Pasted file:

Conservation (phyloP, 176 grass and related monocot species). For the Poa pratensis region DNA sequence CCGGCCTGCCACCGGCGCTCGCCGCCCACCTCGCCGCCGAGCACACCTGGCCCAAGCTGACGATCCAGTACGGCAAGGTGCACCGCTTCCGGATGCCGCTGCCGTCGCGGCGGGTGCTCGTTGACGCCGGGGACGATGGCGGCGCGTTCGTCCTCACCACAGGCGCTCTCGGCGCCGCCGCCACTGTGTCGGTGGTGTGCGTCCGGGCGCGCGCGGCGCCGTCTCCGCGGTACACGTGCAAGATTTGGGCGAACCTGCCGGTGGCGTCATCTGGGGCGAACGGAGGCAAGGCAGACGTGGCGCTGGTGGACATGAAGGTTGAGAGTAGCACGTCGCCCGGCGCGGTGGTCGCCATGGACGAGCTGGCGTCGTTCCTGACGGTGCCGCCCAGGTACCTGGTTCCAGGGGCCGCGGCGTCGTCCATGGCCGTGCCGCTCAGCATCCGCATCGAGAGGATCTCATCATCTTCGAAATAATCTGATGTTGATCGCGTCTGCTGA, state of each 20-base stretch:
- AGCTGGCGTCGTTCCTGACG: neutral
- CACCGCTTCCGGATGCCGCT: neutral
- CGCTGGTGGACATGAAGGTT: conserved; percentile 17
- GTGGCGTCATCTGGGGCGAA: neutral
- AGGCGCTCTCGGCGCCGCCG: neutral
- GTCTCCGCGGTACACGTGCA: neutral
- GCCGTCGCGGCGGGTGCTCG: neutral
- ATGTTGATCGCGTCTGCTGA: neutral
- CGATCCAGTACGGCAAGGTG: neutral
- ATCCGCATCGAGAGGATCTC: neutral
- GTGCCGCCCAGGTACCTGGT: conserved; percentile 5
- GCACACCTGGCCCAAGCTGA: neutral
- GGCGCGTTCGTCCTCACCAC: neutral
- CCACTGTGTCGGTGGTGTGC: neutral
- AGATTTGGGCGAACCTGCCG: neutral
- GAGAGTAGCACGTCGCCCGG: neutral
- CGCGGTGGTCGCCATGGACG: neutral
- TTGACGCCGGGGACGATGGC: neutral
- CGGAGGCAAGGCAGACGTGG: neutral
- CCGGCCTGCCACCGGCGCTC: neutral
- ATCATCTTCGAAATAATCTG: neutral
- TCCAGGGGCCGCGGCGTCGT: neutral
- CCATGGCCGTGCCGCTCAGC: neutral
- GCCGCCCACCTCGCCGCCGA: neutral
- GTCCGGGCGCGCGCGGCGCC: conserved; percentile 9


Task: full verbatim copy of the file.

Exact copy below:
Conservation (phyloP, 176 grass and related monocot species). For the Poa pratensis region DNA sequence CCGGCCTGCCACCGGCGCTCGCCGCCCACCTCGCCGCCGAGCACACCTGGCCCAAGCTGACGATCCAGTACGGCAAGGTGCACCGCTTCCGGATGCCGCTGCCGTCGCGGCGGGTGCTCGTTGACGCCGGGGACGATGGCGGCGCGTTCGTCCTCACCACAGGCGCTCTCGGCGCCGCCGCCACTGTGTCGGTGGTGTGCGTCCGGGCGCGCGCGGCGCCGTCTCCGCGGTACACGTGCAAGATTTGGGCGAACCTGCCGGTGGCGTCATCTGGGGCGAACGGAGGCAAGGCAGACGTGGCGCTGGTGGACATGAAGGTTGAGAGTAGCACGTCGCCCGGCGCGGTGGTCGCCATGGACGAGCTGGCGTCGTTCCTGACGGTGCCGCCCAGGTACCTGGTTCCAGGGGCCGCGGCGTCGTCCATGGCCGTGCCGCTCAGCATCCGCATCGAGAGGATCTCATCATCTTCGAAATAATCTGATGTTGATCGCGTCTGCTGA, state of each 20-base stretch:
- AGCTGGCGTCGTTCCTGACG: neutral
- CACCGCTTCCGGATGCCGCT: neutral
- CGCTGGTGGACATGAAGGTT: conserved; percentile 17
- GTGGCGTCATCTGGGGCGAA: neutral
- AGGCGCTCTCGGCGCCGCCG: neutral
- GTCTCCGCGGTACACGTGCA: neutral
- GCCGTCGCGGCGGGTGCTCG: neutral
- ATGTTGATCGCGTCTGCTGA: neutral
- CGATCCAGTACGGCAAGGTG: neutral
- ATCCGCATCGAGAGGATCTC: neutral
- GTGCCGCCCAGGTACCTGGT: conserved; percentile 5
- GCACACCTGGCCCAAGCTGA: neutral
- GGCGCGTTCGTCCTCACCAC: neutral
- CCACTGTGTCGGTGGTGTGC: neutral
- AGATTTGGGCGAACCTGCCG: neutral
- GAGAGTAGCACGTCGCCCGG: neutral
- CGCGGTGGTCGCCATGGACG: neutral
- TTGACGCCGGGGACGATGGC: neutral
- CGGAGGCAAGGCAGACGTGG: neutral
- CCGGCCTGCCACCGGCGCTC: neutral
- ATCATCTTCGAAATAATCTG: neutral
- TCCAGGGGCCGCGGCGTCGT: neutral
- CCATGGCCGTGCCGCTCAGC: neutral
- GCCGCCCACCTCGCCGCCGA: neutral
- GTCCGGGCGCGCGCGGCGCC: conserved; percentile 9